We did a week entirely dedicated to writing, and you should do one too

All my teammates are always excited about writing blog posts, but end up without any spare work time to do them. Hearing them say on multiple occasions they’d love to have some time for writing inspired me to try something a little different — a hack week, but with everyone entirely focused on writing 🎉

At Buildkite we do a hack week about every six weeks. We work on tasks or ideas that we’re particularly interested in that aren’t necessarily related to our regular work. The idea for Writing Week was that the team would spend a whole week up-skilling on writing. By the end of the week, everyone would have completed a blog post or piece of documentation and be ready to post it.

The end result: everyone was excited about writing! 🙌 We all had solid outlines and at least a first draft to continue working on.

The Plan™

I started out with a rather ambitious plan. I worked out when everything was going to happen, and practically planned it down to the minute 😅 The main things that I wanted to include were:

  • Our usual hack week kickoff team breakfast, but with printed paper slips with all the ideas people had previously mentioned on them. We’d each select one or more ideas from the pile to work on that week.
  • Individual brainstorming sessions before starting writing
  • An information session for the team on user profiles and how to write them
  • Lots of individual writing time
  • A lunch and learn to provide some general information on copywriting
  • A workshop to prepare the tweets to announce our blog posts

What actually ended up happening:

  • Breakfast was excellent! It was nice to have some extra time away from screens to kick off the day.
  • All of the writing time was much more ad hoc than anticipated.
  • We all needed a lot more writing time than I thought we would, especially towards the end of the week.
  • While I wanted to do a lunch and learn style info session, I ended up posting all the info on basecamp instead so that it would stick around as a permanent record.
  • Editing took up more time than planned. However, working with everyone individually meant everyone got to have an intensive overview on how editing happens, and a look at how pieces of writing evolve during this process.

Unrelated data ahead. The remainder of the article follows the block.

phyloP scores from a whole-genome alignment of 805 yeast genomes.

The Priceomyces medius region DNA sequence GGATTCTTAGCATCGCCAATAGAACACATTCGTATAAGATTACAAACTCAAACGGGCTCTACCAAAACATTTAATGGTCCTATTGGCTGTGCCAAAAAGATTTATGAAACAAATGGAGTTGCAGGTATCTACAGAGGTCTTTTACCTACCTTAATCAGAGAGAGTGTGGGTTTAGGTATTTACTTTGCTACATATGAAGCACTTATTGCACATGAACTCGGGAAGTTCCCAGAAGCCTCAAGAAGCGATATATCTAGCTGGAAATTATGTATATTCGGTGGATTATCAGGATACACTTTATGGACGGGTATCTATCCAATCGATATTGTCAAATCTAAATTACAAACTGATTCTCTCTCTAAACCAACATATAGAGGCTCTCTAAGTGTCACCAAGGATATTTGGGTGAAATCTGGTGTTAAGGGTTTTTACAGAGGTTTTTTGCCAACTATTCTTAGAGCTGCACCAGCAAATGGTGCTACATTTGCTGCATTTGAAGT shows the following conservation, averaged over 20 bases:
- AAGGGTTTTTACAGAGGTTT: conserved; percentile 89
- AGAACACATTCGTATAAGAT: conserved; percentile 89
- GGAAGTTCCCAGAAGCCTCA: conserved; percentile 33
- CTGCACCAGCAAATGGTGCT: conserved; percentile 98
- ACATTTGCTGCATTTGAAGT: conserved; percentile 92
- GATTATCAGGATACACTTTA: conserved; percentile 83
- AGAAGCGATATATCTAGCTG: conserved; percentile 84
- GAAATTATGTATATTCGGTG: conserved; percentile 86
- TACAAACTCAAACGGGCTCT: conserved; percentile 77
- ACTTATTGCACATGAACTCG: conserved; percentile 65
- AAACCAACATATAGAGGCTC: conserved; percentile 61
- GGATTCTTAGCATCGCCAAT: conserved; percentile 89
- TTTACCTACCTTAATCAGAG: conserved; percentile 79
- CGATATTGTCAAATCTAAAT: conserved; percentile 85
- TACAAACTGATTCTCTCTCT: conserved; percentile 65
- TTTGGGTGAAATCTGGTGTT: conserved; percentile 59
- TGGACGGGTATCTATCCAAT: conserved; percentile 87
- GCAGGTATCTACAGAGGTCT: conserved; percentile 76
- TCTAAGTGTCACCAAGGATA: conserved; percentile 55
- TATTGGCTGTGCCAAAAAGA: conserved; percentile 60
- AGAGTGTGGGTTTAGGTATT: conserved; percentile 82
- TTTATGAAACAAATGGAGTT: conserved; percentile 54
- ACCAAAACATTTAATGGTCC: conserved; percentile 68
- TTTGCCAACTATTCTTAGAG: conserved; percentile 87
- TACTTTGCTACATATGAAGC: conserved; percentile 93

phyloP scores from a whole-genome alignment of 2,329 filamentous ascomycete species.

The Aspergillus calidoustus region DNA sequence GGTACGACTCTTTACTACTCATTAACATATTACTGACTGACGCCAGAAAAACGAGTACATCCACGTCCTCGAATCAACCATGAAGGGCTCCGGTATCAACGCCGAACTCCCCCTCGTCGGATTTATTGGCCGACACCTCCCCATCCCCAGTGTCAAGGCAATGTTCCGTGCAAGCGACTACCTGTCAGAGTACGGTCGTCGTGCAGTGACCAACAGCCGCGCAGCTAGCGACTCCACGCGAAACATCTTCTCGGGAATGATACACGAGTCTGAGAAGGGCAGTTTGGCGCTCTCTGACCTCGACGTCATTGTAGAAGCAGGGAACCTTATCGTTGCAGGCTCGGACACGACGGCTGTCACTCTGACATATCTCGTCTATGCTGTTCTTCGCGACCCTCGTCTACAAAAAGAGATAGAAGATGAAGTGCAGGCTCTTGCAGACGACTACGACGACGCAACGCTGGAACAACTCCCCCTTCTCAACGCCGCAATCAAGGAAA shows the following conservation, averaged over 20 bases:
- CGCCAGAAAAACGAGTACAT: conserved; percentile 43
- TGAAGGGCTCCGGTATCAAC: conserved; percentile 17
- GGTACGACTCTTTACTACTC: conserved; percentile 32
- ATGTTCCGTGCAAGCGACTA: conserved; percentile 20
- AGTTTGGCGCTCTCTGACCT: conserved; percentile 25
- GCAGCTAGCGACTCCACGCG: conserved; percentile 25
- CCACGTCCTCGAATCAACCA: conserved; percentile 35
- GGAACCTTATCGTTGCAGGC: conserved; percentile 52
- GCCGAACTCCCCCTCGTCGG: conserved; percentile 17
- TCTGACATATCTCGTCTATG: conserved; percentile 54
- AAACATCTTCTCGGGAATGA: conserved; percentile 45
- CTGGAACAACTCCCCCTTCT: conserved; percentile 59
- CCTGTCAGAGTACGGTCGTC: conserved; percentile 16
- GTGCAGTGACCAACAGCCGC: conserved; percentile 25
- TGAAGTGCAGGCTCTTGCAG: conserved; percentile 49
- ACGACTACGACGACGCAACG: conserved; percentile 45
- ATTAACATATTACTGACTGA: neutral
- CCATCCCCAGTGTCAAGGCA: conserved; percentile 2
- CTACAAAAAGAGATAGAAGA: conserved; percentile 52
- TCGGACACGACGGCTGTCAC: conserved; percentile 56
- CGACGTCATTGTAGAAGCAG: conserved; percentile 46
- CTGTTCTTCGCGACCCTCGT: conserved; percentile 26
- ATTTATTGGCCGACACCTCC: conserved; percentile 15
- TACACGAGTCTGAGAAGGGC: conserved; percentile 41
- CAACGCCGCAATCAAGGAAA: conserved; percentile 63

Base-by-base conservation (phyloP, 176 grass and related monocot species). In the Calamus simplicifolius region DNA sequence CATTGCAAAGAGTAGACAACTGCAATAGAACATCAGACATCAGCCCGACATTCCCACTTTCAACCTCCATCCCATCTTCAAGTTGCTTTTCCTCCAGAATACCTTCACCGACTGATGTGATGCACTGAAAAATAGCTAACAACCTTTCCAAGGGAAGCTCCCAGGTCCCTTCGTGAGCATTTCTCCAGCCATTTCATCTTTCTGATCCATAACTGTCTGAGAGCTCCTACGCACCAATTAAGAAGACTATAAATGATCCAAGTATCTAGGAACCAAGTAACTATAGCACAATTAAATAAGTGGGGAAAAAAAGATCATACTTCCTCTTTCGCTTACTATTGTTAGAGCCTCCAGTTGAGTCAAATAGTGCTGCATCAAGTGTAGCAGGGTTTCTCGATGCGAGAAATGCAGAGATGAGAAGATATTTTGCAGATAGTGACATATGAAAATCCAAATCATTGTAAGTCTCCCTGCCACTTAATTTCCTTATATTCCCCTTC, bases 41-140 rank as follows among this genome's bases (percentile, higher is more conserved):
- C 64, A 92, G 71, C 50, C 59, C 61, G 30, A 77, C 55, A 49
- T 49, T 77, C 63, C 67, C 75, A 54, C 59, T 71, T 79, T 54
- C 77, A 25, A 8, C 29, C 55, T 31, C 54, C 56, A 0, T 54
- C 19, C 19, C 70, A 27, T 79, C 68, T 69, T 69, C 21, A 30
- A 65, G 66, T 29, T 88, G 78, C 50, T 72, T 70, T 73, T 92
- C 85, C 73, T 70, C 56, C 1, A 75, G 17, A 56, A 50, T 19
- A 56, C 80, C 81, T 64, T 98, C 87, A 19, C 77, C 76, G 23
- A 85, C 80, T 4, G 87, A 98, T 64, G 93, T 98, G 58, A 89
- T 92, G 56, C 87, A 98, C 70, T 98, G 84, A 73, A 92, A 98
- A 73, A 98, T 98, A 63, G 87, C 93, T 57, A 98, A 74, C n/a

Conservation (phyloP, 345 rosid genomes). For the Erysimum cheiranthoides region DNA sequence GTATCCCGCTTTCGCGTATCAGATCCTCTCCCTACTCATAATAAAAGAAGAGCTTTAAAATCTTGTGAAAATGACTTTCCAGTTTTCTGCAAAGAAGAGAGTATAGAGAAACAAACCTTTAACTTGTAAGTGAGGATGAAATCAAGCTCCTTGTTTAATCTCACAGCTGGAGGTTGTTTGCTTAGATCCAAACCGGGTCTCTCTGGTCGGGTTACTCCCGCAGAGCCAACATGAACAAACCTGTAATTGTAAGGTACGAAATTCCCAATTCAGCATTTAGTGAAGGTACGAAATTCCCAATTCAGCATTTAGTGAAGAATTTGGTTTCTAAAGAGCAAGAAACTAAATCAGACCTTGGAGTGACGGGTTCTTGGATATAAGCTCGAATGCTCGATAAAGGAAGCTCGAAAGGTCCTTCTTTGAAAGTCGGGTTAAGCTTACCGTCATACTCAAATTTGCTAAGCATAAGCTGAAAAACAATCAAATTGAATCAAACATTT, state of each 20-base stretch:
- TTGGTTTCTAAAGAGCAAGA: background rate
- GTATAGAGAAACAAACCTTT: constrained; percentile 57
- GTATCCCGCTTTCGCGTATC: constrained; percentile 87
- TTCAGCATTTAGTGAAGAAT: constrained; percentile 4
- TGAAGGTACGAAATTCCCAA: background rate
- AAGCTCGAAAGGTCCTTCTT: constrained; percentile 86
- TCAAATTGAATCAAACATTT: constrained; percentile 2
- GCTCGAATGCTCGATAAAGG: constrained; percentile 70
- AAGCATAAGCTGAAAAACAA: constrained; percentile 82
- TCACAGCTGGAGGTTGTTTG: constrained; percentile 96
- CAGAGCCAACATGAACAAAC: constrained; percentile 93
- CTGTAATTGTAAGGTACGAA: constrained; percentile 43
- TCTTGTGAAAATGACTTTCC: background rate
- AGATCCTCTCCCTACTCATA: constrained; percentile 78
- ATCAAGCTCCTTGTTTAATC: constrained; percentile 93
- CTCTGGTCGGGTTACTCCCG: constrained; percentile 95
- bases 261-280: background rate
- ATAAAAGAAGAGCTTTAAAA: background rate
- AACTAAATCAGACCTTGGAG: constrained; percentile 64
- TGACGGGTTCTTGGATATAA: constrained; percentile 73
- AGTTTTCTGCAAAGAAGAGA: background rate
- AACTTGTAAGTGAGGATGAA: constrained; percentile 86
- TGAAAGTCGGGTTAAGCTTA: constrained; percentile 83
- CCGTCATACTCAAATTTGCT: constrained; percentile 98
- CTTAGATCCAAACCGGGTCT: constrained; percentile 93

Since writing week, we’ve all continued working on the articles that we started. Check out the completed posts:

Running Buildkite Agent on Google Cloud Platform by Sam Cochran

5 ways we’ve improved flakey test debugging by Keith Pitt

Making Magick with Javascript by Jess Stokes

Things I would change for a future Writing Week:

  • More time spent as a group or one-on-one working on concept development.
  • More group brainstorming activities! These were really fun and we made good progress on the user stories as a group.
  • Possibly do the writing tasks in pairs. It’s a lot to take on, doing a whole article or piece of documentation in a week. Having one between two could make it more interesting for everyone, and help with writing block.

If you’re keen to do a writing week with your team, here’s three things to get you started:

  1. Work with your team to figure out what they’re interested in and what they might like to write about
  2. Have at least one full day set aside where people won’t have to think about any other work
  3. Make sure you have enough time for planning out the day/week’s activities before you start, there’s less time during it than you expect there to be

If you do a writing day or week, we’d love to hear about it! Our friends at The Conversation did a writing day after hearing about ours and were psyched with the results 🎉


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